Immediate annuities offer income for life (or for a set period of time, such as 10 or 20 years). When selected for lifetime income, annuities function like Social Security retirement payments or corporate pension plans. In essence, you can create your own “pension plan” by choosing an immediate annuity with a lifetime payout option. This protects you from longevity risk—the chance that you may live longer than your financial resources can support you. However, without an option to protect against inflation, your purchasing power may erode over time.
Be careful to distinguish between an immediate fixed annuity and an immediate variable annuity. An immediate fixed annuity provides you with a set dollar amount of income for each pay period (generally monthly), whereas the income from an immediate variable annuity fluctuates.
Immediate fixed annuities work like this:
- Make a deposit or contribution to an insurance company (technically, a “premium” payment, since an annuity is an insurance product). In return, the insurance company promises to make regular payments to you.
- Choose how often you want to be paid; many people choose monthly payments.
- The amount you are paid depends on current interest rates. A higher interest rate means a higher payment to you, while lower interest rates mean lower payments. Once you make your purchase, the interest rate is fixed for that annuity, resulting in a fixed dollar payment for you for as long as the annuity lasts.
- Specify whether you want payments for life or for a set period of time. Married couples can choose to cover both spouses, so that whoever lives longest will continue to receive payments for life.
Benefits of immediate fixed annuities include:
- Lifetime income—which few other financial options can provide—is a significant benefit of an immediate annuity.
- They typically pay a higher rate of return than comparable financial products, such as CDs, money markets, or bonds.
- Because annuities are an insurance product, they are protected against default by the assets of the issuing insurance company. Be sure to consider the financial health of the company.
- Each state provides a guaranty fund to protect annuity owners in case an insurance company faces financial trouble. Most states provide protection of between $100,000 and $300,000 of annuity benefits per annuity owner.
Immediate fixed annuities also have some disadvantages:
- Once you make your premium payment and start receiving income payments, you lose control of that money. You cannot cancel the annuity or withdraw more than what you are receiving in payments.
- When you die, your payments stop (assuming you chose payments just for your own life). Any leftover money is used by the insurance company to make payments to other immediate annuity owners who are still living.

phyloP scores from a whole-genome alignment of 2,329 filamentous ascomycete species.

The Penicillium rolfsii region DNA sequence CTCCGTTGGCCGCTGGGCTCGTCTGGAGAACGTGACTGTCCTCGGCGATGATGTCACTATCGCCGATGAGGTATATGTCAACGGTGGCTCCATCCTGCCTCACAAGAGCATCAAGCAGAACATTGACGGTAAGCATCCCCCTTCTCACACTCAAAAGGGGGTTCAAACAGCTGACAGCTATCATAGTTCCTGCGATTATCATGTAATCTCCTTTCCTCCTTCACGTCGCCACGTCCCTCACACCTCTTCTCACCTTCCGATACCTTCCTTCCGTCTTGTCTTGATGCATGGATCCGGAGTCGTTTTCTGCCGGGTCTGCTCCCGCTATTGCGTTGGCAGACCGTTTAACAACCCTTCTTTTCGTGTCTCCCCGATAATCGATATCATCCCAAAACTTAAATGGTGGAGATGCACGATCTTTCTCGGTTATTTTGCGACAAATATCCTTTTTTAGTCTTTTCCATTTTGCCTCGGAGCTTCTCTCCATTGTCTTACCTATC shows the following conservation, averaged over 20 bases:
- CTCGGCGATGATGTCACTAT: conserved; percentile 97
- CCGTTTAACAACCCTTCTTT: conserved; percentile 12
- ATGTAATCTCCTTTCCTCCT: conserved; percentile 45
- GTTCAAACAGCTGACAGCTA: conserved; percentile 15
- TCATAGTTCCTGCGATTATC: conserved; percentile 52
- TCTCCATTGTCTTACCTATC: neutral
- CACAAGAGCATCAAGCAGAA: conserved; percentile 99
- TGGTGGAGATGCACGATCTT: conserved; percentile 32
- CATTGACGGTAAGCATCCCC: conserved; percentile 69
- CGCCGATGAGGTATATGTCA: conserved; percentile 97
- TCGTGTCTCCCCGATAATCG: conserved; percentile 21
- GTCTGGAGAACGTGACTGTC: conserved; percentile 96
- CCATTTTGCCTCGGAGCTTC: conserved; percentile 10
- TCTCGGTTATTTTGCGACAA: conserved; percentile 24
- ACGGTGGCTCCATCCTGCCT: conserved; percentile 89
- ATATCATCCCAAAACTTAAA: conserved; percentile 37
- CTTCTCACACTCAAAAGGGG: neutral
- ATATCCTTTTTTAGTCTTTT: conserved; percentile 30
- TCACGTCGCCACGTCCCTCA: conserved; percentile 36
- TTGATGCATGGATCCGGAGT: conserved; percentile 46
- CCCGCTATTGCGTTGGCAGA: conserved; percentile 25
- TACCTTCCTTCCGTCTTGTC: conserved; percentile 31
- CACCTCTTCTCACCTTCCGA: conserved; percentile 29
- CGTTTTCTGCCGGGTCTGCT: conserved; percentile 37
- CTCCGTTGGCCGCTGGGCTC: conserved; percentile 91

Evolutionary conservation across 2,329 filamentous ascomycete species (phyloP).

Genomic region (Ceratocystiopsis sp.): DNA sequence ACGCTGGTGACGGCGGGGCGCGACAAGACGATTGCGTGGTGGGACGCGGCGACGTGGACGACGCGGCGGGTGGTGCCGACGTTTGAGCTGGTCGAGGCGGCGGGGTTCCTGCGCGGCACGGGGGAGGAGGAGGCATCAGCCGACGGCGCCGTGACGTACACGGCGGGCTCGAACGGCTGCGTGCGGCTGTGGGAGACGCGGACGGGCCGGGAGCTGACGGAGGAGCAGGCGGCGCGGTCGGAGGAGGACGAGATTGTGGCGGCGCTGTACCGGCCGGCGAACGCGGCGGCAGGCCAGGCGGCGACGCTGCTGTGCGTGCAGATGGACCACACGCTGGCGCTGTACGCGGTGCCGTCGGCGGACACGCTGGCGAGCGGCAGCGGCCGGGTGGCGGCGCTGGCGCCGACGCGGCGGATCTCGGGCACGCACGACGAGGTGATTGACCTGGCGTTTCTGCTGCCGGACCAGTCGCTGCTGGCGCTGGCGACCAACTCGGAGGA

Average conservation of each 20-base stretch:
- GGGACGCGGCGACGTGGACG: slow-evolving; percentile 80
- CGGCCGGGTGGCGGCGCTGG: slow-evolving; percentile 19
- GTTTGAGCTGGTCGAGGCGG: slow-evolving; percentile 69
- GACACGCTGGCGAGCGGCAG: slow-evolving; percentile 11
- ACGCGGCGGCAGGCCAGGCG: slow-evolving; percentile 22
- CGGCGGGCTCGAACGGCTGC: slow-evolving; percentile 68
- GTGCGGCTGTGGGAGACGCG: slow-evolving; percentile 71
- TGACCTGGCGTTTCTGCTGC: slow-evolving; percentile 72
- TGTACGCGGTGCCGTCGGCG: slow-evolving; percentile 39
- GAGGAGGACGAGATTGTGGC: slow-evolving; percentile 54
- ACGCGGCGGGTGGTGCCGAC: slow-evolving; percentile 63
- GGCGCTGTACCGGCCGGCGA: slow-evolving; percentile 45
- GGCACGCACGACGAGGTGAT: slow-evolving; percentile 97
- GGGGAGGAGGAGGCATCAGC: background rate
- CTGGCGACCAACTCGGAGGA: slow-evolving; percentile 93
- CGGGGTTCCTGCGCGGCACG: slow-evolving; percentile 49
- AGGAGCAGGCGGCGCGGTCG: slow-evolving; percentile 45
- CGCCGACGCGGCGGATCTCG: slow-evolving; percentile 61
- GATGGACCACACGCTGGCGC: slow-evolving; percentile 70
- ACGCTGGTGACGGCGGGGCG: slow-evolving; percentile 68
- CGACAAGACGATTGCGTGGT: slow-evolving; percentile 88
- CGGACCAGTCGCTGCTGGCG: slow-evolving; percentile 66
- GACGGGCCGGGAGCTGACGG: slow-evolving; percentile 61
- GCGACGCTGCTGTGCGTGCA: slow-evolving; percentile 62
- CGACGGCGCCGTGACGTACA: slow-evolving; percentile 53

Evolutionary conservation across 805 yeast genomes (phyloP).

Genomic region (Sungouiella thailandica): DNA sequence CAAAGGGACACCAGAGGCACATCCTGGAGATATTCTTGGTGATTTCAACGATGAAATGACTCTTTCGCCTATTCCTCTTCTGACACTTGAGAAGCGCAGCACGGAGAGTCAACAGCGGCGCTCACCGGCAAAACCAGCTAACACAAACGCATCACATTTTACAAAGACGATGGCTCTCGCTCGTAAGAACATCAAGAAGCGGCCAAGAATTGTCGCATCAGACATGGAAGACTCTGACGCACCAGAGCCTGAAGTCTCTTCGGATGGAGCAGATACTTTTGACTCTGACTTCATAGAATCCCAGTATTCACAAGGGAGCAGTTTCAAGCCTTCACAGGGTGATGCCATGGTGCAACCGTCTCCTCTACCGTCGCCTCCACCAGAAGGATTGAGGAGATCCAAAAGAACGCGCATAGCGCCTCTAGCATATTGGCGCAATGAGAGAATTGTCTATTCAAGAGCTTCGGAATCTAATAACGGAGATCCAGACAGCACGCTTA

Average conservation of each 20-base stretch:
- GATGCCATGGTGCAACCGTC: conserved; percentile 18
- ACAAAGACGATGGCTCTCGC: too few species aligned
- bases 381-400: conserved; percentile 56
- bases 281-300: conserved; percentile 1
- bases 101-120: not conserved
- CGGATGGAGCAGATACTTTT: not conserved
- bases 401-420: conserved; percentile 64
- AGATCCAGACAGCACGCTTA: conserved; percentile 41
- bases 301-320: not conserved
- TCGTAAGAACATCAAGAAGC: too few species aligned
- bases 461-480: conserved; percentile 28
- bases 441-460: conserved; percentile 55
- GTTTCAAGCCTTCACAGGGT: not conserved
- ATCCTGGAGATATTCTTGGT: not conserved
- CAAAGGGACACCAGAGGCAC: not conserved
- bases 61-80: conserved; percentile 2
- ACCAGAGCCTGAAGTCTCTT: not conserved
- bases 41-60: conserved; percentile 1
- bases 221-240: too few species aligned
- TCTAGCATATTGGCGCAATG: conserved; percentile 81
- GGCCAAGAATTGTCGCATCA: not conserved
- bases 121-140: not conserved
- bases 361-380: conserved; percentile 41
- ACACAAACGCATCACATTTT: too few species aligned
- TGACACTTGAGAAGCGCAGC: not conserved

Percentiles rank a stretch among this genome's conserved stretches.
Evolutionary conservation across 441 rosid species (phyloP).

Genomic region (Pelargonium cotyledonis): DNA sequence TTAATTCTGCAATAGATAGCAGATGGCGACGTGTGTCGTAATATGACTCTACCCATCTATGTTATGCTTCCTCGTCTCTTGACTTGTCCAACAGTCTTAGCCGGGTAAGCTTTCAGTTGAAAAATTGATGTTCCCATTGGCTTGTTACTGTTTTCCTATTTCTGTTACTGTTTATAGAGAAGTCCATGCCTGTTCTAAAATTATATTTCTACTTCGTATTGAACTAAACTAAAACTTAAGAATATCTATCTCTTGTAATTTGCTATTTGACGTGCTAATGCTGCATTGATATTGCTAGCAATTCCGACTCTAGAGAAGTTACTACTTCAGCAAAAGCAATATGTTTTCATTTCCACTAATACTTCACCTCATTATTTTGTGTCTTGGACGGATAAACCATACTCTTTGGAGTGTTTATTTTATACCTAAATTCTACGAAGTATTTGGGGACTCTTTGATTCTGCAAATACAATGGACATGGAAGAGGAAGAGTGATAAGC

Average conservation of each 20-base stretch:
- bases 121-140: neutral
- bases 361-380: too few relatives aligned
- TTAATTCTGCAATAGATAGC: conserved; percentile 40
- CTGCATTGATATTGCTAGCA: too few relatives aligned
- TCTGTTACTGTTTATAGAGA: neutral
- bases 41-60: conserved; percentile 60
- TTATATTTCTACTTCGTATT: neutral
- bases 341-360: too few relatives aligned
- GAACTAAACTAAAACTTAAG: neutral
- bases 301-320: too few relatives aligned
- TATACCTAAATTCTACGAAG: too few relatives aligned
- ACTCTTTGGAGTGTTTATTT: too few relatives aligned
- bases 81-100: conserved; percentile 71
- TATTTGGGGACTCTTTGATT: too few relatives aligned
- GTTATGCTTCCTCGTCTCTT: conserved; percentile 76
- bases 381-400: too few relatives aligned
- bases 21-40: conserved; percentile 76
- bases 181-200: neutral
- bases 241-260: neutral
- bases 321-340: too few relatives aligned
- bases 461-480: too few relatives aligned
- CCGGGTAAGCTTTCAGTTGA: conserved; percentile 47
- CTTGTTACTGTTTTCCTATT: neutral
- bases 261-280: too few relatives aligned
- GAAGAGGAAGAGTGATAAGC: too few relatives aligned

- You can select payout options that allow a beneficiary to receive some of your payments, but doing so lowers the amount of income you’ll receive now from the annuity.
- Payments from immediate annuities are often made as a fixed dollar amount. Over time, inflation can erode the buying power of these dollars, as the costs of goods and services rise while the annuity payment stays constant. One way to address this problem is by purchasing a cost-of-living adjustment (COLA) option with the immediate annuity. The COLA option increases the dollar amount of future payments to keep up with inflation, with the goal of preserving the buying power of the immediate annuity payments.
When to Buy Immediate Annuities
In general, buy an immediate annuity at age 65 or older. The older you are, the higher the payout rate will be. Because Social Security alone typically is not enough to maintain your standard of living in retirement, retirees should carefully consider an immediate annuity that offers lifetime income. Ideally, you want to generate enough income from all your lifetime income sources (Social Security, pension plan, and immediate annuities) to cover all of your essential living expenses (housing, health care, food, clothing, utilities, etc.).
As a general rule, it’s a good idea to buy an immediate annuity when interest rates are relatively high. However, determining if rates are high or low is like asking if the stock market is high or low; it’s all relative to current conditions. An interest rate that is higher now than last year may “feel” high today, until interest rates rise again next year. Accurately predicting how interest rates will change in the future is impossible.
Since it’s difficult to know when interest rates are very high or very low, you may want to buy a series of immediate annuities over time, rather than just one major purchase. It’s the same concept with buying a series of CDs, such as three-month, six-month, one-year, three-year and five-year. That mix of CDs ensures you have both short- and long-term interest rates locked in. By purchasing an immediate annuity annually over a period of five to seven years, for example, you lock in a good mix of different interest rates for your immediate annuities as well.
The other advantage to buying a series of annuities is that you can buy them from different insurance companies. That way, if one particular insurance company runs into financial difficulty, you won’t have all your annuity eggs in one basket. As a general rule, only invest an amount up to your state’s minimum insurance guarantee with any one insurer. Remember, to make sure you have a steady, consistent stream of income, choose an immediate fixed annuity rather than an immediate variable annuity. Income from an immediate variable annuity may increase or decrease over time. Retirees looking for a source of stable and secure income will typically be better served by immediate fixed annuities. Just remember that fixed annuities are not adjusted to inflation. It may make sense to purchase a rider to ensure your purchasing powerdoes not erode over time.